Canadian Conference of Catholic Bishops website
Friday, June 15 2012
(CCCB – Ottawa)… His Holiness Pope Benedict XVI today accepted the resignation of the Most Reverend André Richard, C.S.C., as Archbishop of Moncton, and named as his successor the Most Reverend Valéry Vienneau. At the time of his appointment, Archbishop-elect Vienneau was Bishop of Bathurst. Archbishop Richard has been responsible for the Archdiocese of Moncton for the past 10 years, and had offered his resignation when reaching the age of 75, as required by the Code of Canon Law.
Born on October 13, 1947, in Cap Pelé, New Brunswick, Archbishop-elect Valéry Vienneau was ordained to the priesthood on August 29, 1982, for the Archdiocese of Moncton. He had served in a number of parishes throughout the Archdiocese before being named Vicar General in 1997. On July 1, 2002, he was appointed Bishop of Bathurst.
Archbishop-elect Vienneau attended the University of Moncton where he received a bachelor of arts in philosophy and also a bachelor’s degree in education. He taught in the public school system for nine years before pursuing theological studies at the Dominican College in Ottawa where he received a master’s in theology in 1987. He has taught courses in religious studies at the University of Moncton, and was responsible for the formation of lay pastoral associates for the Archdiocese of Moncton. Archbishop-elect Vienneau is currently a member of the French Sector Episcopal Commission for Liturgy and the Sacraments of the Canadian Conference of Catholic Bishops (CCCB).
Archbishop Richard is a member of the Congregation of the Holy Cross. After being ordained a priest in 1963, he did further theological studies in Rome. He has also studied at the Centre dominicain in Paris, specializing in formation for religious; the Institut de pastorale catéchétique in Strasbourg, and the Institut de pastorale in Montreal. From 1976 to 1985 he was the provincial superior for his religious community in New Brunswick, as well as serving in a number of parishes in New Brunswick and Nova Scotia. On May 21, 1989, he was appointed Bishop of Bathurst, and on March 16, 2002, Archbishop of Moncton. Archbishop Richard has served on the CCCB Permanent Council as well as on a number of CCCB Commissions, including as Chairman of the former Commission for Relations with Clergy, Consecrated Life and Laity. During 1998 and 1999 he chaired the CCCB National Committee for the Great Jubilee of the Year 2000. From 1998 to 2000, he was also President of the Atlantic Episcopal Assembly.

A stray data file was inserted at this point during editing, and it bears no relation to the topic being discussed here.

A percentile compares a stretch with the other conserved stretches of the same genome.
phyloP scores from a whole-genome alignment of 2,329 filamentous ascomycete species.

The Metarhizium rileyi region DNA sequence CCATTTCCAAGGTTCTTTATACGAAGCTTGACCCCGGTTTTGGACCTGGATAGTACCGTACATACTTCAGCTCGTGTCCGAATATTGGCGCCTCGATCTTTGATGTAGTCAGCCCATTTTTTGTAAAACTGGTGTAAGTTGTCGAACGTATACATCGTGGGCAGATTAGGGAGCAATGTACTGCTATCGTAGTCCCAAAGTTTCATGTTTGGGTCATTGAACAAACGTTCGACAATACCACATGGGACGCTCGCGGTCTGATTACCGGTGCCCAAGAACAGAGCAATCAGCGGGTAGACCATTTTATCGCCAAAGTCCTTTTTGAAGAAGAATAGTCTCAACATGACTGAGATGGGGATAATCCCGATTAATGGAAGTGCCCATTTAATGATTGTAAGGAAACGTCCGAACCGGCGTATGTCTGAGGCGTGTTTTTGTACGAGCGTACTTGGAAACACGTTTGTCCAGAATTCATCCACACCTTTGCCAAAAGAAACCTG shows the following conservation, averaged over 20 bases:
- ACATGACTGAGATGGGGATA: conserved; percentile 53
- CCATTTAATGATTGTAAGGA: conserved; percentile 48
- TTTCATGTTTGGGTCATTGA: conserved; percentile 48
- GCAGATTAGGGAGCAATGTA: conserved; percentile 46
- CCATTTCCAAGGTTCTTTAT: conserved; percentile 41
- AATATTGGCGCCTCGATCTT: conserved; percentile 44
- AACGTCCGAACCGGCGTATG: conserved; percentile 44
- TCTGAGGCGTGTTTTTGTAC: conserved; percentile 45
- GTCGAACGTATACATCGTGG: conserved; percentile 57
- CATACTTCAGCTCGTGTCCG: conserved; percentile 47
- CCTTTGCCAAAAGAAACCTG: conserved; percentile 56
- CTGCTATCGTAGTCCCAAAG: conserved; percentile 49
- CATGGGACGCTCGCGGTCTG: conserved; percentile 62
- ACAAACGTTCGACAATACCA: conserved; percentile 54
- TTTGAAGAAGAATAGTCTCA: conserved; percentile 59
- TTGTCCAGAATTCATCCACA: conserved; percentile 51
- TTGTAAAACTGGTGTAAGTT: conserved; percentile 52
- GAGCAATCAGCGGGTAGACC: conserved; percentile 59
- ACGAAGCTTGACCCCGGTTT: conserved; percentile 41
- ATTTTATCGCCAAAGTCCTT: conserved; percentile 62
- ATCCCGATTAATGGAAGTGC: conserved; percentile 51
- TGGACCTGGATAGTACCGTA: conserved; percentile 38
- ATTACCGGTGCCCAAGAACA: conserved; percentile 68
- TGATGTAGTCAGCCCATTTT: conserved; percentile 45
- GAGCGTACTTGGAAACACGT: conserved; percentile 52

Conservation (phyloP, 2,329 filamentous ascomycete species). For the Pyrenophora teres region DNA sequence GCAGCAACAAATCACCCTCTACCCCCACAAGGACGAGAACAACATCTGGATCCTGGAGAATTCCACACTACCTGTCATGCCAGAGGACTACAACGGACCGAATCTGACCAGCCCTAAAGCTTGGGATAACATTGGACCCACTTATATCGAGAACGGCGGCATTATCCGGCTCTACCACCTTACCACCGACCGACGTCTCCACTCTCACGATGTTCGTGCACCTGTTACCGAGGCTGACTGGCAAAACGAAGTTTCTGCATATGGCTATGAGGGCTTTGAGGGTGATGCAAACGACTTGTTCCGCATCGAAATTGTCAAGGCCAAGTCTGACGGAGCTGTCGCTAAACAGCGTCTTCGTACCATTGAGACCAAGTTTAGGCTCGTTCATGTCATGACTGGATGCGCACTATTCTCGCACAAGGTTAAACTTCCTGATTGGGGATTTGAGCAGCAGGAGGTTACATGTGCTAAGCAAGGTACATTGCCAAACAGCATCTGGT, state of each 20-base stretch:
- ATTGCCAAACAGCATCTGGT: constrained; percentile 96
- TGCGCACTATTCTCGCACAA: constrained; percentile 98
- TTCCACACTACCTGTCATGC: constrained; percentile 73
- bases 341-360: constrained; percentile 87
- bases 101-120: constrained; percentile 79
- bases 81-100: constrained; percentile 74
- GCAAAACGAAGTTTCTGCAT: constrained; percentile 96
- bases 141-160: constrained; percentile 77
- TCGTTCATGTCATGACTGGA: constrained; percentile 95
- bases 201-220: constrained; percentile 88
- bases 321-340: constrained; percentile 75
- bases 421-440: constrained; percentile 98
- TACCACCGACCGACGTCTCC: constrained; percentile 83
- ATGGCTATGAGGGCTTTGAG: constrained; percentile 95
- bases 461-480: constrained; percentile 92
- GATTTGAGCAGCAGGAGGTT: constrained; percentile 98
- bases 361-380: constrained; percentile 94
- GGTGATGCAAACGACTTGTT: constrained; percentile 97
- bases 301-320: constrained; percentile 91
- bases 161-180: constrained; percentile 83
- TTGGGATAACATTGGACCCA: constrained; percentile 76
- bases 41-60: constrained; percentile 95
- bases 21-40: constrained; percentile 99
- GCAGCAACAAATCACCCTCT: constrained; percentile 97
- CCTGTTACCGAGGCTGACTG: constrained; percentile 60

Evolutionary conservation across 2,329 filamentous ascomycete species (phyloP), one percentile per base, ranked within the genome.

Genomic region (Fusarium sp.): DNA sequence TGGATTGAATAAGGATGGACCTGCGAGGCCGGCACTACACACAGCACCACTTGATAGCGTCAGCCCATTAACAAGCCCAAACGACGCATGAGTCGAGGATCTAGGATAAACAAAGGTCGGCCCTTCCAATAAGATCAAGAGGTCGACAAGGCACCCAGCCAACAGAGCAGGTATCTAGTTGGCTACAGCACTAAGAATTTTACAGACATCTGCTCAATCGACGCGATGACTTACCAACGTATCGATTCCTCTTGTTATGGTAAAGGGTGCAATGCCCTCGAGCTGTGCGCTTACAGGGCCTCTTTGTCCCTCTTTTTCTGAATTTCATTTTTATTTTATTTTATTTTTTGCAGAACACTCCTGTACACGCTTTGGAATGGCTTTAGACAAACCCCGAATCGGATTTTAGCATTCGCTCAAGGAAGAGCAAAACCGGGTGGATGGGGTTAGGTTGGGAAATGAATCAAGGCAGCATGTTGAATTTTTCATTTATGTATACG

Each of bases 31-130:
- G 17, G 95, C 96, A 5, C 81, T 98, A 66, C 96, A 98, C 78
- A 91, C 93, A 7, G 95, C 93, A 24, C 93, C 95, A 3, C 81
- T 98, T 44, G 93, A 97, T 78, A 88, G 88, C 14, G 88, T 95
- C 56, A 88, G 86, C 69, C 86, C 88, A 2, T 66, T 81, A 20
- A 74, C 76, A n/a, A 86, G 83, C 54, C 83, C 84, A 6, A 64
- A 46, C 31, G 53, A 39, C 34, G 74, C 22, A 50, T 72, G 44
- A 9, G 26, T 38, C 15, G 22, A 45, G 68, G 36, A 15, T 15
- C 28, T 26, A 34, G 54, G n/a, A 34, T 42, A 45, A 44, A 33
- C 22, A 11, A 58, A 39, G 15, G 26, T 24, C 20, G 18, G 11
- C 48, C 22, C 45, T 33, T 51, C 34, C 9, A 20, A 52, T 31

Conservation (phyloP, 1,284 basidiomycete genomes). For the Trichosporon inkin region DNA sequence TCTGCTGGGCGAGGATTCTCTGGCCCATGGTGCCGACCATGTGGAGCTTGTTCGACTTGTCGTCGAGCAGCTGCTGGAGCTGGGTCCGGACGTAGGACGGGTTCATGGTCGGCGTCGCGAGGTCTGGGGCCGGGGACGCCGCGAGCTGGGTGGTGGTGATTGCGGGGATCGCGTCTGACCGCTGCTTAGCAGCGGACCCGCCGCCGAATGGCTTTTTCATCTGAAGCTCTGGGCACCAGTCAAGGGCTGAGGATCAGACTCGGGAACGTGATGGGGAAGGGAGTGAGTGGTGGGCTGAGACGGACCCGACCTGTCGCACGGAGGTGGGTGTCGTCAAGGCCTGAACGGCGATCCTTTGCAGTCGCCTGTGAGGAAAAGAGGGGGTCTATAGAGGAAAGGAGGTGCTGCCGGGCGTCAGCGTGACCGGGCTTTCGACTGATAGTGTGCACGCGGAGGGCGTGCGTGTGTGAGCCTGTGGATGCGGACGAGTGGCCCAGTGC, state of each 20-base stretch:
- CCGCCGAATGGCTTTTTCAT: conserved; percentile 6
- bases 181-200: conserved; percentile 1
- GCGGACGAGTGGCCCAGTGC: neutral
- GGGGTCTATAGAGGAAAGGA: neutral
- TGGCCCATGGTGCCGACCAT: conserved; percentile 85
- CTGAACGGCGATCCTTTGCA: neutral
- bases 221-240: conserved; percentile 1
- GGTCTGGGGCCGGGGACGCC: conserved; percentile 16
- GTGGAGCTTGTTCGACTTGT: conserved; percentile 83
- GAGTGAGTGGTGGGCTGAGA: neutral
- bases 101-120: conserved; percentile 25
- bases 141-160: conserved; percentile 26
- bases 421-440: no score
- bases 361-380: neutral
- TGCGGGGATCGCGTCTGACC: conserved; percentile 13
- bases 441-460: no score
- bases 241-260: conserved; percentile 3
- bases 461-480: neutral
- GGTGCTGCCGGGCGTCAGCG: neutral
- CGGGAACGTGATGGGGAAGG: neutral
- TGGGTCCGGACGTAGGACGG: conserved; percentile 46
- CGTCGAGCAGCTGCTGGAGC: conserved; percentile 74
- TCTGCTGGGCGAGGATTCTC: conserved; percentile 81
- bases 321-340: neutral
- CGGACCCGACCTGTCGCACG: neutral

The Archdiocese of Moncton has 56 parishes and missions, with a Catholic population of 110,895, which is served by 41 diocesan priests, 16 priests who are members of religious communities, 249 Religious Sisters and Brothers, one permanent deacon and 84 lay pastoral assistants.
Pope names new bishop for Moncton, New Brunswick
The Catholic Register
Written by Catholic News Service Friday, 15 June 2012 12:03
Bishop Valery Vienneau of Bathurst, New Brunswick, has been named as the new archbishop of Moncton
VATICAN CITY (CNS) — Pope Benedict XVI named Bishop Valery Vienneau of Bathurst, New Brunswick, to be the new archbishop of Moncton.
The Vatican announced June 15 that Pope Benedict had accepted the resignation of Archbishop Andre Richard, who will reach the usual retirement age of 75 June 30.
Archbishop Vienneau, 64, had led the Diocese of Bathurst since 2002.
Born in Cap-Pele, he earned degrees in philosophy and in education from the University of Moncton and taught in public schools for nine years. He later entered the seminary, studying in Ottawa, and was ordained to the priesthood in 1982 for the Archdiocese of Moncton.
He served in parish ministry and as a university chaplain until 2000, when he was appointed to lead a reorganization of several parishes and to train members of parish pastoral teams.
Archbishop Richard leaves the archdiocese after appointing former Supreme Court Judge Michel Bastarache to finish conducting a conciliation process with sexual abuse victims in the archdiocese within a year. The victims allegedly were abused by the late Father Camille Leger between 1957 and 1980. Father Leger, who died in 1990, was never convicted of any crimes.
Bastarache led a similar process with more than 90 sexual abuse victims in the Diocese of Bathurst in 2010. Nearly 80 of those victims chose to settle through the conciliation process.